Randys Bench

A repository for projects past and present

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A Few Fall Project Updates

A brief update covering some ongoing projects…

The compact stellar spectrograph (LRCSS) has been coming along nicely. I needed to cut a slot in one of the M42 extenders to accomidate the imaging lens focusing adjustment. Turned out OK although not my finest metal work…Here’s a few current images of what I’ve got.

In a future post I’ll capture a few additional photos of the spectrograph construction that I neglected to provide above.
Next I decided against doing a part 2 of the RSpec spectroscopy software review. Turns out, at least on my current Win7 machine, the needed DirectX drivers (for the ZWO camera) did work but not terribly well. The software video controls are a bit simplistic for my tastes. I think I prefer using Sharpcap for acquiring astro images and video captures. For $15US one gets the additional polar alignment feature as well as dark frame subtraction during live captures and live histogram views. It works well, although doesn’t provide the live spectral profile view which is nice. I’m back to VSpec (freeware) I’ve used in the past for spectral analysis along with a relatively newish program called BASS.
What’s next…Oh I assembled a rather simple illuminated cross hair for the right angle 35mm finder I recently put together to make finder viewing a bit less of a yoga exercise and more of a comfortable experience. And it does!

Next I purchased a new clock drive for the imaging mount. This being an Orion EQ-1M crystal controlled single-axis (RA only) sidereal rate drive. Arrived the other day. The issue with this particular drive for my mount is that it’s made for one of Orion’s EQ mounts with a 100 teeth RA gear as opposed to my own mount’s 144 teeth gear. This I was aware of from my research and doesn’t present a difficult one. It means that the new drive will run a bit slower in drive rate when using my present system (~ 2/3rd the speed .The crystal in place is a 3.58MHz variety and needs to be replaced by ideally a 5.12Mhz component. I have in my bins some 5.068Mhz crystals which will get me pretty close till I locate an ideal replacement part…

And I think that’s my short story for today…thanks for looking


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Compact Solar Spectrograph with RSpec Part1

As mentioned in the last post I’ve begun an evaluation of the trial version of Tom Field’s RSpec spectroscopy software. Since the target hardware, the Lowres compact stellar spectrograph is far from completion I’ll use the solar spectrograph as the source for the evaluation process. The 1st thing I ran across was that the camera (ZWO) I’m using requires a DirectX capable driver installed for video capture. No worries there. I download and installed the driver and it promptly crashed RSpec when selecting the camera. I noticed that after installing the driver the installation included a simple app (USB CAMERA)to test the camera using the above DirectX video mode. This worked correctly and I saved a test AVI. Going back to RSpec and reopening the camera dialog and everything worked well. Good, it needs to do this reliably. Next I imported an image file previously recorded with Sharpcap. This is a Neon calibration bulb spectrogram capture recorded with the CSS in the 1st order (~1.5 Ang/pixel) shown below:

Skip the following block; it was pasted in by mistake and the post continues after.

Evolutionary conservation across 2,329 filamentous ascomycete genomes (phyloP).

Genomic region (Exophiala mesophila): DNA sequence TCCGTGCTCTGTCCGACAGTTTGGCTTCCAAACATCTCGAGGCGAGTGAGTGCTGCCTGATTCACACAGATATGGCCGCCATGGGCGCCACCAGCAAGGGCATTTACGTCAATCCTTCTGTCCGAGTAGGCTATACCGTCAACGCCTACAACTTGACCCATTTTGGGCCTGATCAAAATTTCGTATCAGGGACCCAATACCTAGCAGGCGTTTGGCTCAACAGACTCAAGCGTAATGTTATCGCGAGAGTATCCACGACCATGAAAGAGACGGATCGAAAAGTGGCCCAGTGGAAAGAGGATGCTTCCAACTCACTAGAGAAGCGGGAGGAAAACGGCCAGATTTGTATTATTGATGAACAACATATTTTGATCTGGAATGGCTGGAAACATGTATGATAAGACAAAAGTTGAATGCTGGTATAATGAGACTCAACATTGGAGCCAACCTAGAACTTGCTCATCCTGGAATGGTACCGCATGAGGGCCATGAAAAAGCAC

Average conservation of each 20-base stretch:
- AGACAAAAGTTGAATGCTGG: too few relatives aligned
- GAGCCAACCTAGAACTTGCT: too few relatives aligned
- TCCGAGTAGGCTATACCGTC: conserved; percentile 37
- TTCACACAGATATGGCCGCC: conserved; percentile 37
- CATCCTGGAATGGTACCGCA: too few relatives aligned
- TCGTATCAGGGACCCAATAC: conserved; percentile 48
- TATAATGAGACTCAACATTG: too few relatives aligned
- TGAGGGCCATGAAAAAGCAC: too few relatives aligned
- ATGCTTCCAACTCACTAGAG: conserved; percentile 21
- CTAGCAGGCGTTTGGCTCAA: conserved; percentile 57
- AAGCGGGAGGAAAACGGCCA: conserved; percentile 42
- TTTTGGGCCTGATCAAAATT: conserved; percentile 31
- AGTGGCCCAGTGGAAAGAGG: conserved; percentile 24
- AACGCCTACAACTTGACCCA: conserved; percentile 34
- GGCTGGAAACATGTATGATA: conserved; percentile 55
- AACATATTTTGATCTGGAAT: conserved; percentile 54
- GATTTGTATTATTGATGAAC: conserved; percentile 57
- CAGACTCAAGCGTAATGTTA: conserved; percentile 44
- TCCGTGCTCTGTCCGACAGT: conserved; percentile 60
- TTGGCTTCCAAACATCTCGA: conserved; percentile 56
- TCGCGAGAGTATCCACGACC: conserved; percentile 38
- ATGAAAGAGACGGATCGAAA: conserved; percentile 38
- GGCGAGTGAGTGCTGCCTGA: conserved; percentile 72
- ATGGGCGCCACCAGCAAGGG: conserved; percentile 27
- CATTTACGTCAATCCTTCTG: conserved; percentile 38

RSpec, as part of it’s core functionality, includes both spectral references as well as prominent spectral lines of various elements. Neon is included in the element list (other elements may be added easily if needed). I ended up using, to accomplish a simple 2-point calibration, an annotated neon spectral profile found online below:

One could also use the built-in element lines to calibrated the target spectrum but as I’m a newbie to the RSpec software package I deemed this a reasonable place to start. Actually the application includes a 3-point non-linear calibration procedure which I believe would be the better choice. As it is I used the above profile for the 2-point calibration and results of which are shown below:

Included in the above profile is the superposition of the Neon elements data file. The correlation is quite good with the exception of the extremes. This is probably due to lens aberration / non-linearity’s present in the spectrograph. The 3-point calibration would have helped here. Since the early 2000’s I’ve used a Spectrum simulator called Spectrum written and offered by Richard Gray. Link to the program and documentation is here. The program will synthesize (in my case the solar spectrum) any portion from UV to IR at a high resolution and is capable of smoothing out it’s output data file to match the resolution of your own spectrograph. The nice thing is RSpec is capable of reading directly the synthetic data output and display it as a profile graph along with a color/BW spectral image. The data files can be saved within RSpec as a reference and used for comparison(s). Below is the Spectrum program running under Windows: